To the Editor. —
Use of intravenous prochlorperazine edisylate for the treatment of headache, as recommended by Jones et al,1 must be reviewed with caution because this therapy does not offer a simple panacea for emergency department treatment of headache.In the article, the diagnostic criteria used in establishing the diagnosis are not specified clearly. The occurrence of associated gastrointestinal tract and neurological symptoms are necessary for establishing the diagnosis of migraine.2 Only 12 of 82 patients who participated experienced these symptoms, although 41 were diagnosed with migraine headache. An additional 23 patients were diagnosed with both migraine and tension headaches. These data are questionable in light of the authors' description of the "chaotic nature of emergency practice." It should be noted that the classification "vascular headaches"2 encompasses headaches caused by both infection and hypertension, which are found in 39.3% and 4.8%, respectively, of patients in the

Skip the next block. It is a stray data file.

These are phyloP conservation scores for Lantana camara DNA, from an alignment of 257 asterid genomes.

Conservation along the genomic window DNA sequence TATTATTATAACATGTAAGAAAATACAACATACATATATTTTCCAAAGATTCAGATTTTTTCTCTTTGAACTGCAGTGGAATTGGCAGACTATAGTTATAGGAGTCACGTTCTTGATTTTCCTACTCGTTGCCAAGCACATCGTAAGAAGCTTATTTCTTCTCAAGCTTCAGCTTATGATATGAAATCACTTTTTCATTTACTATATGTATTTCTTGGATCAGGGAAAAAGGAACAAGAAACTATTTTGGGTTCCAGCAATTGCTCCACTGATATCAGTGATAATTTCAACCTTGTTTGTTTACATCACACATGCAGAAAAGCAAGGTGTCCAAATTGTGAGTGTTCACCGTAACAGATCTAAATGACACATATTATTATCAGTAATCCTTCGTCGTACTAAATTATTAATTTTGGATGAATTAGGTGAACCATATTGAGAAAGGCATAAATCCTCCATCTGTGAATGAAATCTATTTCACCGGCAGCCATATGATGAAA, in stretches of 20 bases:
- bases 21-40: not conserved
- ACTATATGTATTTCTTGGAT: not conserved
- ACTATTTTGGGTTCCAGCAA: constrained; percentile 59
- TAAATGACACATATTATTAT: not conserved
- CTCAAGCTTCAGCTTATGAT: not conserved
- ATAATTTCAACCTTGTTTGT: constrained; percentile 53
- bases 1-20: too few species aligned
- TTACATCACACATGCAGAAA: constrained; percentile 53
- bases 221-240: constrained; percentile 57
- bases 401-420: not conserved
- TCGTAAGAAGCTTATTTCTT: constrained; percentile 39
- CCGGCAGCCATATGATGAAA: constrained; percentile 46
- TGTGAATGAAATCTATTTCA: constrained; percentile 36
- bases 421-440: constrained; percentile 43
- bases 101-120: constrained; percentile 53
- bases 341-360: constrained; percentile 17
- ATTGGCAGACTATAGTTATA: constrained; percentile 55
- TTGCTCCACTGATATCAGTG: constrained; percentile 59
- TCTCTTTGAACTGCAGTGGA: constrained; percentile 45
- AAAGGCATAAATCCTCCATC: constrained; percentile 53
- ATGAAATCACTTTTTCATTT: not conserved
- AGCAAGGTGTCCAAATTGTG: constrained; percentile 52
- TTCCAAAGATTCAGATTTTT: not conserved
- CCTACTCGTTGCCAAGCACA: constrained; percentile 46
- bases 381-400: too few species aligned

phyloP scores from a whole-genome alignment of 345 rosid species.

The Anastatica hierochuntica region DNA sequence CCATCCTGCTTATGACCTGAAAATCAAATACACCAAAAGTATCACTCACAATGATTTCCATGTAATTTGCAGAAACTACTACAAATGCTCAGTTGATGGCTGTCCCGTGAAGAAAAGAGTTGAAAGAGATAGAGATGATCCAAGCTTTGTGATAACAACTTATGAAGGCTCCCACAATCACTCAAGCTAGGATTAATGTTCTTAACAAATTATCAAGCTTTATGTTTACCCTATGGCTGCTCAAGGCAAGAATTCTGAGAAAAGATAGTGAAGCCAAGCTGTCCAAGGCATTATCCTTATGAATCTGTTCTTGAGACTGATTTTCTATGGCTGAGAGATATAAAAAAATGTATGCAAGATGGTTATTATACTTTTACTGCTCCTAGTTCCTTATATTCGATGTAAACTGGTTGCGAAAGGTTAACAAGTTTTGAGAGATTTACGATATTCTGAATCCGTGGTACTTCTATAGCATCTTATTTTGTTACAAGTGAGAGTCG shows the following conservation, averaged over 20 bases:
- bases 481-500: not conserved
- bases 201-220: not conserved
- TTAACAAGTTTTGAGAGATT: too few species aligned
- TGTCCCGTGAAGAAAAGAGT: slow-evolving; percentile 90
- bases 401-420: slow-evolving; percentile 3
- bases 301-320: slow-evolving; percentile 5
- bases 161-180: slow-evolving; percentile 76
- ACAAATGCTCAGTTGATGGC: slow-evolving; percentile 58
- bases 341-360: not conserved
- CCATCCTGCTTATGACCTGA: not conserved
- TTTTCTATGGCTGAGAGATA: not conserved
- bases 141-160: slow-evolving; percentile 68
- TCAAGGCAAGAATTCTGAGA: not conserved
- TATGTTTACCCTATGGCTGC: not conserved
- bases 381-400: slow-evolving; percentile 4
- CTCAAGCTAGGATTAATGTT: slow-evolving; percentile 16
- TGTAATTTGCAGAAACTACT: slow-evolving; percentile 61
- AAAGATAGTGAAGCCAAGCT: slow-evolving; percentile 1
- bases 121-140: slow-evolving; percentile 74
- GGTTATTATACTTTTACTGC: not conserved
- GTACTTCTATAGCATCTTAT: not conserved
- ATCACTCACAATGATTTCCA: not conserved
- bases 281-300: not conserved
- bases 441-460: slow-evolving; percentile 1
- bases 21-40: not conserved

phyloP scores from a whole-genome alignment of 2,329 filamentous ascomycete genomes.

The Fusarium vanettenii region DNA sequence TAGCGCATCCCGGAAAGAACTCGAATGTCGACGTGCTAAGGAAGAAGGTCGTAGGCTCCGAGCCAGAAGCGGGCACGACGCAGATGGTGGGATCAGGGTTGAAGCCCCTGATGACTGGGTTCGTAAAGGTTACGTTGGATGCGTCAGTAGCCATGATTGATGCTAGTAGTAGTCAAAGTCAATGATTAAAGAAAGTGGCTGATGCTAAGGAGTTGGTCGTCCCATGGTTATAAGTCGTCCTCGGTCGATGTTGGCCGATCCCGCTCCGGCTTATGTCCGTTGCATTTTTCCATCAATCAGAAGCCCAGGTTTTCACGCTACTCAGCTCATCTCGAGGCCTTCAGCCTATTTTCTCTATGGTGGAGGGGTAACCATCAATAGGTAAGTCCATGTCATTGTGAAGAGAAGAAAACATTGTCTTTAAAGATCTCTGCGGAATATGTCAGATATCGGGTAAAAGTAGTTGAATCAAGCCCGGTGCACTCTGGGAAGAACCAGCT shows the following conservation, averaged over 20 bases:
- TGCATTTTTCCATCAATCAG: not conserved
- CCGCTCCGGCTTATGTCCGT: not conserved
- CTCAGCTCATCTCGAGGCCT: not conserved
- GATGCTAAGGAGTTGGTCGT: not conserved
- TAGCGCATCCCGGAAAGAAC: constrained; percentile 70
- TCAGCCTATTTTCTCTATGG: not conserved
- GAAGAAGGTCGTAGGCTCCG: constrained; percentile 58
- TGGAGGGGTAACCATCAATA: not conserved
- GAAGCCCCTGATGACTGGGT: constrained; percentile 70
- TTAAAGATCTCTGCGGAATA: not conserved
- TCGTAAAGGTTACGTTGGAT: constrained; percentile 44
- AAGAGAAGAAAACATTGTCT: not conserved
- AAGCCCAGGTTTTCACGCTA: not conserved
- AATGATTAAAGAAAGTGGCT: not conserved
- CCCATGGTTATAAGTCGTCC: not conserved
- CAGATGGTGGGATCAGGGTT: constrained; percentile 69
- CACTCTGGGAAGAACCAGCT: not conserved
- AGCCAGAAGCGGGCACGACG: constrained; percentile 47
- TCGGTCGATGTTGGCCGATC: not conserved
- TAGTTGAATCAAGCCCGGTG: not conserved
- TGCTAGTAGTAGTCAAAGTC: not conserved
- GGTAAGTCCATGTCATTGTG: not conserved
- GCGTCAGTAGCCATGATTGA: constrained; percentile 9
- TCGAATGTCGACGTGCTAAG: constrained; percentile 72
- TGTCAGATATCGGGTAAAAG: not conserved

Diamond S, Freitag FG. Intravenous Prochlorperazine for Acute Headache. JAMA. 1989;262(4):501–502. doi:10.1001/jama.1989.03430040071025
Customize your JAMA Network experience by selecting one or more topics from the list below.
Create a personal account or sign in to: